# Chapter 6: Thermal Energy

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Chapter 6: Thermal Energy

Section 1: Temperature and Heat
What is Temperature and how is it related to heat? In all materials: solids, liquids and gases particles are in constant motion

Temperature -of an object is related to the average kinetic energy of the atoms or molecule the faster the particles move, the more kinetic energy they have, the higher temp of the object Ex: cup of hot tea and glass of ice tea

Thermal Energy The sum of all kinetic and potential energy of all the molecules in an object is its thermal energy When the TEMP of an object increases, avg. kinetic energy increases SO: thermal energy also increases (sum of kinetic and potential energy)

Similarly, if the mass of an object increases, the thermal energy of the the object also increases
Ex: beakers w/different water levels

Heat -is thermal energy that flows from something at a higher temp to something at a lower temp Heat is a form of energy, so it is measured in Joules Heat ALWAYS flows from warmer to cooler materials Ex: homemade ice cream

Specific Heat Definition:-the amount of heat needed to raise the temperature of 1 kg of some material by 1 degree C or 1 degree Kelvin Measured in J/kg (joules per kilogram Kelvin)

Water and Specific Heat
Water is useful as a coolant since it has a higher specific heat than other substances It can absorb heat w/out a large change in temperature (ex: lakes) Ex: cooling system in cars Change in thermal energy = mass X change in temp X specific heat

To measure specific heat, a CALORIMETER can be used—see pg. 163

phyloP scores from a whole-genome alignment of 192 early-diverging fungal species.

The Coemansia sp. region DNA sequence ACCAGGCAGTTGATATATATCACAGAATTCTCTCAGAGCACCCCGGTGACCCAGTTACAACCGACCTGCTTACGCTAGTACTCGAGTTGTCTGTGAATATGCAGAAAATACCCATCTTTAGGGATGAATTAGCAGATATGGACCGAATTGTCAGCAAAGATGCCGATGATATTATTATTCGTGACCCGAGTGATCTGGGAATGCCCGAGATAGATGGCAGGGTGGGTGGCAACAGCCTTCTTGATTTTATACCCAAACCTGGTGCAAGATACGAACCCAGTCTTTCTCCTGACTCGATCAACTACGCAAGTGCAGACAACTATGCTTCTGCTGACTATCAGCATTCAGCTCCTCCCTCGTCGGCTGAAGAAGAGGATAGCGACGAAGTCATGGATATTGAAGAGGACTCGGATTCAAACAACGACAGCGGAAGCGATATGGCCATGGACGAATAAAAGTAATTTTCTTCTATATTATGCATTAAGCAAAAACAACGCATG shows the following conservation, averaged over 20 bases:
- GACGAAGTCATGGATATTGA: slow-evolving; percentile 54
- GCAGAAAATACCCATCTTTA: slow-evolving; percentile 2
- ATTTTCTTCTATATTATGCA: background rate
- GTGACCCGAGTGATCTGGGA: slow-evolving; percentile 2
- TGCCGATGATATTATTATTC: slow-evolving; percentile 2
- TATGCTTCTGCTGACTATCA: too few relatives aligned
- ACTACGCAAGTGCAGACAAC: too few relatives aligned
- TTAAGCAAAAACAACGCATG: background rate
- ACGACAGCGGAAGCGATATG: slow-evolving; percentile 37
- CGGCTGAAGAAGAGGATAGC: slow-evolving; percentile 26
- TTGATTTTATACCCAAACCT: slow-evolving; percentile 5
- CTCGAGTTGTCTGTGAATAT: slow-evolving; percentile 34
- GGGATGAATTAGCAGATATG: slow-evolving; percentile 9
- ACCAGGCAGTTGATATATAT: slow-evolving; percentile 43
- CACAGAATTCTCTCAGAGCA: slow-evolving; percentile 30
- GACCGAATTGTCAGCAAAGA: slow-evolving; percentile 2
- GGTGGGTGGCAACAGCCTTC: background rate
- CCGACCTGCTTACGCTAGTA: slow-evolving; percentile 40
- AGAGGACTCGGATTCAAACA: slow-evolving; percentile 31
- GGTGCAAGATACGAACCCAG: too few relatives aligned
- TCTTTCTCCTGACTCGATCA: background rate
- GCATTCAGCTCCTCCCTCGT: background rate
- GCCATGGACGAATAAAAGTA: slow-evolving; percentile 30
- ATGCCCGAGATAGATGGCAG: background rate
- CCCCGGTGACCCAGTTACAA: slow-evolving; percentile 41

Section 2: Transferring Thermal Energy
Conduction: the transfer of thermal energy through matter by the direct contact of particles (mostly through solids) Occurs because all matter is made of atoms and molecules that are in constant motion Transfer by collision grabbing a handful of snow

Heat can be transferred by conduction from one material to another or through one material
Good Heat conductors: silver, copper and aluminum Poor Heat conductors: wood, plastic, glass and fiberglass

Convection: the transfer of energy in a fluid by the movement of heated particles
(in conduction particles collide w/ea other and transfer energy) In Convection: more energetic fluid particles move from one location to another and carry their energy with them

Convection transfers heat from warmer to cooler parts of the fluid
As a result, particles move faster, fluids expand and density increases Ex: Lava Lamp—pg. 165

Radiation: the transfer of energy by electromagnetic waves (through air)
These waves can travel through space, even when no matter is present Radiant energy: energy that is transferred by radiation ex: when you stand near a fire and feel warm

When radiation strikes a material, some of the energy is absorbed, some is reflected and some may be transmitted through the material In a solid, liquid or gas, radiant energy can travel through the space between molecules and is absorbed and re-emitted by other molecules